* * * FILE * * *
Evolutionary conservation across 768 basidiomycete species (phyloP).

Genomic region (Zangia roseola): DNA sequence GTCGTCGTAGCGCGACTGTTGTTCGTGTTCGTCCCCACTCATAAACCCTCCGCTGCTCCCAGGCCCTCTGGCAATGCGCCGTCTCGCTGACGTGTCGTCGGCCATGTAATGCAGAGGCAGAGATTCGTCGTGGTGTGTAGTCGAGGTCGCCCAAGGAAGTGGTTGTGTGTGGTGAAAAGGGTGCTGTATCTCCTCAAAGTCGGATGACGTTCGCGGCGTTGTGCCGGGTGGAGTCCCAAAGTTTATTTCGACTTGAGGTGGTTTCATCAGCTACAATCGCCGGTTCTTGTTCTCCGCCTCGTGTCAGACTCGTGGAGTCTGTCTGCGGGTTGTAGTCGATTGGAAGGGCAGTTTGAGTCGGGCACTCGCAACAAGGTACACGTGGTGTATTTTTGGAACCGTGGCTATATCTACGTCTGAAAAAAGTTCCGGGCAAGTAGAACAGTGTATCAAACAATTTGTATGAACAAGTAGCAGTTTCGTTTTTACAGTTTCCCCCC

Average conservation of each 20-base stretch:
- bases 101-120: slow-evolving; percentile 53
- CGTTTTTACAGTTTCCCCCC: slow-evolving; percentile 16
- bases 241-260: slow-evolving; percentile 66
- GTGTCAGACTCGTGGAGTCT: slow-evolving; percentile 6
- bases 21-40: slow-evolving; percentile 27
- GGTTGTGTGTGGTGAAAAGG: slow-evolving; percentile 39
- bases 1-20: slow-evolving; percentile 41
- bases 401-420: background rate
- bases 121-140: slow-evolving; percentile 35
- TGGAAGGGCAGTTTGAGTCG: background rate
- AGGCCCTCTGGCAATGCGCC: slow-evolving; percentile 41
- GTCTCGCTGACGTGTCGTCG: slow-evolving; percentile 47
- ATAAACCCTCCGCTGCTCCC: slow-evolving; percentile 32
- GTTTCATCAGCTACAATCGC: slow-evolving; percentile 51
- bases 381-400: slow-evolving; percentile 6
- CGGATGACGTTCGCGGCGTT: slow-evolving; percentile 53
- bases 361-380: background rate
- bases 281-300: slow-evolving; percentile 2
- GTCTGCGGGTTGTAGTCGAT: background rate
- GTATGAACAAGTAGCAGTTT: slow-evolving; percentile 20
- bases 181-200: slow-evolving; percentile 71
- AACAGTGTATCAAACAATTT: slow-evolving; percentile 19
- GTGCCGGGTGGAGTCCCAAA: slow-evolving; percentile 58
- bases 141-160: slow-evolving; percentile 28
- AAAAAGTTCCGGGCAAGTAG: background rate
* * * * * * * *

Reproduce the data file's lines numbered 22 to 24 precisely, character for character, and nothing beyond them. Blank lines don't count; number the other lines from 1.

- GTCTGCGGGTTGTAGTCGAT: background rate
- GTATGAACAAGTAGCAGTTT: slow-evolving; percentile 20
- bases 181-200: slow-evolving; percentile 71